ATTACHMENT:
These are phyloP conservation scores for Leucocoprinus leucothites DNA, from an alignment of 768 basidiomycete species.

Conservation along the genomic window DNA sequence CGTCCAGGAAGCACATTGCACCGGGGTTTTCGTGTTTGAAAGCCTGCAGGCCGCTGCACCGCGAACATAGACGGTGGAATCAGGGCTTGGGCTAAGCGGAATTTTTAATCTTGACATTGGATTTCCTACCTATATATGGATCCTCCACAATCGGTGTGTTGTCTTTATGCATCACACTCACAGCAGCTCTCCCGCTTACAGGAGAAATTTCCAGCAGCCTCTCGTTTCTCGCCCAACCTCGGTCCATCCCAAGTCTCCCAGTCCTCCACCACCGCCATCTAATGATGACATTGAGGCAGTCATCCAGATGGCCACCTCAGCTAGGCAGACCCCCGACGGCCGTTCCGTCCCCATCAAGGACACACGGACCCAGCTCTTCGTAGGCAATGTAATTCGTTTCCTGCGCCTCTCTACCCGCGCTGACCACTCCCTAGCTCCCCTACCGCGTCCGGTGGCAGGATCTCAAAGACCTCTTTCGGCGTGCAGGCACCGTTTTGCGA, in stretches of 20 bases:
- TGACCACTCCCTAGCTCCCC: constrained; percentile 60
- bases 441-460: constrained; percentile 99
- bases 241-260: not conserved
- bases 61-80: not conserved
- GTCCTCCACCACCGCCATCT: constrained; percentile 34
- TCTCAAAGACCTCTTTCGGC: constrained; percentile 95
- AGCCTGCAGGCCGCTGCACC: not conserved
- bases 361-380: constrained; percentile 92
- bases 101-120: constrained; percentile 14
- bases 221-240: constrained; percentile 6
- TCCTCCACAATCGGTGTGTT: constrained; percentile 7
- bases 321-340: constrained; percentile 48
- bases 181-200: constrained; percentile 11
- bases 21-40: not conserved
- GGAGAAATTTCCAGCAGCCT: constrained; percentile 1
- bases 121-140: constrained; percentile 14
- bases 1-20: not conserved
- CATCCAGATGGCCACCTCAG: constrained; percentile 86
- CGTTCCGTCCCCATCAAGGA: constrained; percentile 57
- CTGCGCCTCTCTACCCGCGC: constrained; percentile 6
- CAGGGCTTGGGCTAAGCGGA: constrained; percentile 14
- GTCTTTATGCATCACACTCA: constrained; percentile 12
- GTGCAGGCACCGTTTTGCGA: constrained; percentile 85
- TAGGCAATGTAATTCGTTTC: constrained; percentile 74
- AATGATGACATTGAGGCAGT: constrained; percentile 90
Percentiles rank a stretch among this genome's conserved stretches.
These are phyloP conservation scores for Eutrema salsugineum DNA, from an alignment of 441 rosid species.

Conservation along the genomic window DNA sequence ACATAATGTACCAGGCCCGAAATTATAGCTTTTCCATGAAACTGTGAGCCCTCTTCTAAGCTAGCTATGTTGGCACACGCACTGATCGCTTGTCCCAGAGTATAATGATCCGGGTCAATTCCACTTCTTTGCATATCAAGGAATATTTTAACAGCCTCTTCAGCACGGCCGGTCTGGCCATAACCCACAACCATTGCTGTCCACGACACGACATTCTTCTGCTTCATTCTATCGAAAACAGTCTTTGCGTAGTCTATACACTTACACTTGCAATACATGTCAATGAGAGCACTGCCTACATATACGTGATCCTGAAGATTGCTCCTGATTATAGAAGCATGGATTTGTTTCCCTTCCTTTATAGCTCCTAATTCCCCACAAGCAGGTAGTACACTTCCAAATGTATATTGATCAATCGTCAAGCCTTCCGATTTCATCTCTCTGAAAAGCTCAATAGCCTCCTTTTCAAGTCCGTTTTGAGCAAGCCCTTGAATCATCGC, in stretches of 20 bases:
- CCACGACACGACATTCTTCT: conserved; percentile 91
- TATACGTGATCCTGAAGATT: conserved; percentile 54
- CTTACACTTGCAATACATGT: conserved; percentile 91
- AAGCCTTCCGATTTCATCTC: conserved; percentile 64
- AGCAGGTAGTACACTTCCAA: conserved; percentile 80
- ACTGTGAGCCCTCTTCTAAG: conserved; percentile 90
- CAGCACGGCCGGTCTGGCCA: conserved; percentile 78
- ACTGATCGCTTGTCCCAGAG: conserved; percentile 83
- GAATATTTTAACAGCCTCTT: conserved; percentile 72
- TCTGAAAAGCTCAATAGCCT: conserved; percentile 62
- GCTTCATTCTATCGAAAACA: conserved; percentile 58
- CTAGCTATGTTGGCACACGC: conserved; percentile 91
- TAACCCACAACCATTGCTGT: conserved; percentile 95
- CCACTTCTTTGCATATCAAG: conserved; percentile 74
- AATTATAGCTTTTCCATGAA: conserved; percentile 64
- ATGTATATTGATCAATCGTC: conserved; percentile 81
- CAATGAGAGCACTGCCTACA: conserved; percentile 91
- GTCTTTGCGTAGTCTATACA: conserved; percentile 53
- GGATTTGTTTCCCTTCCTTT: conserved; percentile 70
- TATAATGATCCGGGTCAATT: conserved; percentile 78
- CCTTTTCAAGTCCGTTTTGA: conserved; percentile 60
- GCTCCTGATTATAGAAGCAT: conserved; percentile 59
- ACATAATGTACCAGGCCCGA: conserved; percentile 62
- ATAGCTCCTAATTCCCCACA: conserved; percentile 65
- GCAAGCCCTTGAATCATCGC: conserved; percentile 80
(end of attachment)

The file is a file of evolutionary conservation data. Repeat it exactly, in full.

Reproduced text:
These are phyloP conservation scores for Leucocoprinus leucothites DNA, from an alignment of 768 basidiomycete species.

Conservation along the genomic window DNA sequence CGTCCAGGAAGCACATTGCACCGGGGTTTTCGTGTTTGAAAGCCTGCAGGCCGCTGCACCGCGAACATAGACGGTGGAATCAGGGCTTGGGCTAAGCGGAATTTTTAATCTTGACATTGGATTTCCTACCTATATATGGATCCTCCACAATCGGTGTGTTGTCTTTATGCATCACACTCACAGCAGCTCTCCCGCTTACAGGAGAAATTTCCAGCAGCCTCTCGTTTCTCGCCCAACCTCGGTCCATCCCAAGTCTCCCAGTCCTCCACCACCGCCATCTAATGATGACATTGAGGCAGTCATCCAGATGGCCACCTCAGCTAGGCAGACCCCCGACGGCCGTTCCGTCCCCATCAAGGACACACGGACCCAGCTCTTCGTAGGCAATGTAATTCGTTTCCTGCGCCTCTCTACCCGCGCTGACCACTCCCTAGCTCCCCTACCGCGTCCGGTGGCAGGATCTCAAAGACCTCTTTCGGCGTGCAGGCACCGTTTTGCGA, in stretches of 20 bases:
- TGACCACTCCCTAGCTCCCC: constrained; percentile 60
- bases 441-460: constrained; percentile 99
- bases 241-260: not conserved
- bases 61-80: not conserved
- GTCCTCCACCACCGCCATCT: constrained; percentile 34
- TCTCAAAGACCTCTTTCGGC: constrained; percentile 95
- AGCCTGCAGGCCGCTGCACC: not conserved
- bases 361-380: constrained; percentile 92
- bases 101-120: constrained; percentile 14
- bases 221-240: constrained; percentile 6
- TCCTCCACAATCGGTGTGTT: constrained; percentile 7
- bases 321-340: constrained; percentile 48
- bases 181-200: constrained; percentile 11
- bases 21-40: not conserved
- GGAGAAATTTCCAGCAGCCT: constrained; percentile 1
- bases 121-140: constrained; percentile 14
- bases 1-20: not conserved
- CATCCAGATGGCCACCTCAG: constrained; percentile 86
- CGTTCCGTCCCCATCAAGGA: constrained; percentile 57
- CTGCGCCTCTCTACCCGCGC: constrained; percentile 6
- CAGGGCTTGGGCTAAGCGGA: constrained; percentile 14
- GTCTTTATGCATCACACTCA: constrained; percentile 12
- GTGCAGGCACCGTTTTGCGA: constrained; percentile 85
- TAGGCAATGTAATTCGTTTC: constrained; percentile 74
- AATGATGACATTGAGGCAGT: constrained; percentile 90
Percentiles rank a stretch among this genome's conserved stretches.
These are phyloP conservation scores for Eutrema salsugineum DNA, from an alignment of 441 rosid species.

Conservation along the genomic window DNA sequence ACATAATGTACCAGGCCCGAAATTATAGCTTTTCCATGAAACTGTGAGCCCTCTTCTAAGCTAGCTATGTTGGCACACGCACTGATCGCTTGTCCCAGAGTATAATGATCCGGGTCAATTCCACTTCTTTGCATATCAAGGAATATTTTAACAGCCTCTTCAGCACGGCCGGTCTGGCCATAACCCACAACCATTGCTGTCCACGACACGACATTCTTCTGCTTCATTCTATCGAAAACAGTCTTTGCGTAGTCTATACACTTACACTTGCAATACATGTCAATGAGAGCACTGCCTACATATACGTGATCCTGAAGATTGCTCCTGATTATAGAAGCATGGATTTGTTTCCCTTCCTTTATAGCTCCTAATTCCCCACAAGCAGGTAGTACACTTCCAAATGTATATTGATCAATCGTCAAGCCTTCCGATTTCATCTCTCTGAAAAGCTCAATAGCCTCCTTTTCAAGTCCGTTTTGAGCAAGCCCTTGAATCATCGC, in stretches of 20 bases:
- CCACGACACGACATTCTTCT: conserved; percentile 91
- TATACGTGATCCTGAAGATT: conserved; percentile 54
- CTTACACTTGCAATACATGT: conserved; percentile 91
- AAGCCTTCCGATTTCATCTC: conserved; percentile 64
- AGCAGGTAGTACACTTCCAA: conserved; percentile 80
- ACTGTGAGCCCTCTTCTAAG: conserved; percentile 90
- CAGCACGGCCGGTCTGGCCA: conserved; percentile 78
- ACTGATCGCTTGTCCCAGAG: conserved; percentile 83
- GAATATTTTAACAGCCTCTT: conserved; percentile 72
- TCTGAAAAGCTCAATAGCCT: conserved; percentile 62
- GCTTCATTCTATCGAAAACA: conserved; percentile 58
- CTAGCTATGTTGGCACACGC: conserved; percentile 91
- TAACCCACAACCATTGCTGT: conserved; percentile 95
- CCACTTCTTTGCATATCAAG: conserved; percentile 74
- AATTATAGCTTTTCCATGAA: conserved; percentile 64
- ATGTATATTGATCAATCGTC: conserved; percentile 81
- CAATGAGAGCACTGCCTACA: conserved; percentile 91
- GTCTTTGCGTAGTCTATACA: conserved; percentile 53
- GGATTTGTTTCCCTTCCTTT: conserved; percentile 70
- TATAATGATCCGGGTCAATT: conserved; percentile 78
- CCTTTTCAAGTCCGTTTTGA: conserved; percentile 60
- GCTCCTGATTATAGAAGCAT: conserved; percentile 59
- ACATAATGTACCAGGCCCGA: conserved; percentile 62
- ATAGCTCCTAATTCCCCACA: conserved; percentile 65
- GCAAGCCCTTGAATCATCGC: conserved; percentile 80